No man stands out more in the history of America literature than Mark Twain. It was Twain who finally freed authors from imitating the European tradition, leaving them to create a new national literature, which reflected and realized a still emerging country. Mark Twain isn't just a writer; he's a symbol of America. .
Samuel Langhorne Clemens is better known as Mark Twain, the distinguished novelist, short story writer, essayist, journalist, and literary critic who ranks among the great figures of American literature. He was born in 1835 in Florida, Missouri and died in 1910 in Redding, Connecticut. Best remembered for his creation of the world of Tom Sawyer and Huck Finn, Mark Twain made use of these characters throughout his career.
During his childhood he lived in Hannibal, Missouri, a Mississippi river port that was to become a large influence on his future writing. It was Twain's nature to write about where he lived, and his nature to criticize it if he felt it necessary. As far his structure, Kaplan says, "In plotting a book his structural sense was weak; intoxicated by a hunch, he seldom saw far ahead, and too many of his stories peter out from the author's fatigue or surfeit. His wayward techniques came close to free association. This method served him best after he had conjured up characters from long ago, who on coming to life wrote the narrative for him, passing from incident to incident with a grace their creator could never achieve in manipulating an artificial plot" (Kaplan 16) .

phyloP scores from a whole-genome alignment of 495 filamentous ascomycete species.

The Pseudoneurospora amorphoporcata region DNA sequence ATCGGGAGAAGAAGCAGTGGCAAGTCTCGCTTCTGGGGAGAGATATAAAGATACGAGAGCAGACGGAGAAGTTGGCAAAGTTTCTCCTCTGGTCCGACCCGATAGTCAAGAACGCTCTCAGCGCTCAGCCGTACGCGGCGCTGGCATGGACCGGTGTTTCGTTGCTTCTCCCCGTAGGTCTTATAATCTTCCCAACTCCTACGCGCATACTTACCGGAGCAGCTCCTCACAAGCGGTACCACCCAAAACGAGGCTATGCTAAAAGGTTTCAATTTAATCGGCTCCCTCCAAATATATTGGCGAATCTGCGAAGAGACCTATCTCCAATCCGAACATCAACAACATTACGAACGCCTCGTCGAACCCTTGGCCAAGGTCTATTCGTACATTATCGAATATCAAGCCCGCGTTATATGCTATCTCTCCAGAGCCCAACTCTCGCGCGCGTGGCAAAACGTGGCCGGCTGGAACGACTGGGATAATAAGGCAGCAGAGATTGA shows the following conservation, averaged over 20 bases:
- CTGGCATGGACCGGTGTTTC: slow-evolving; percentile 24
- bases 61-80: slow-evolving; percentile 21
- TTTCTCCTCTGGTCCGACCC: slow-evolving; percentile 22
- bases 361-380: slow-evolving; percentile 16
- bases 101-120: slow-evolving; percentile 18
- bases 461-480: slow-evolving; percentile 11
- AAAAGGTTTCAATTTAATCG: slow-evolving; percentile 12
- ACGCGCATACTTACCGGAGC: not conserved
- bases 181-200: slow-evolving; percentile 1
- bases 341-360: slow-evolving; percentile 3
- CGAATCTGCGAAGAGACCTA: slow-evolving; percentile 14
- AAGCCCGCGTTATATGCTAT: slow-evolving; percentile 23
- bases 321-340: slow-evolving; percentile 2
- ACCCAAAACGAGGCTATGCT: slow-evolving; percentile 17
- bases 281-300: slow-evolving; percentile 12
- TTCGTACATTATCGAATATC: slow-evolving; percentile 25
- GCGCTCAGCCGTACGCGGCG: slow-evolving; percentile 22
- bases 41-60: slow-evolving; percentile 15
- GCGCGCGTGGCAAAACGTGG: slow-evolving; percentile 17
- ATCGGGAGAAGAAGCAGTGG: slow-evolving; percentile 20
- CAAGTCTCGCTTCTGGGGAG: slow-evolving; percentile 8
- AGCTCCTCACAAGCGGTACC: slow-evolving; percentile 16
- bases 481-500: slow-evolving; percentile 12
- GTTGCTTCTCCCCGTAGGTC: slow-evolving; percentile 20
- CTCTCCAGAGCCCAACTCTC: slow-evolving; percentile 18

Focusing on this image, however, can take us farther from an understanding of who Twain really was. He was a complicated man who has been called everything from a humorist, to a reformer, to a prophet. He has always faced strong criticism, from his original critics who accused him of being irreverent and vulgar to modern challenges that his books are racist and stereotypical. .
However, Mark Twain overcomes any generalizations about him.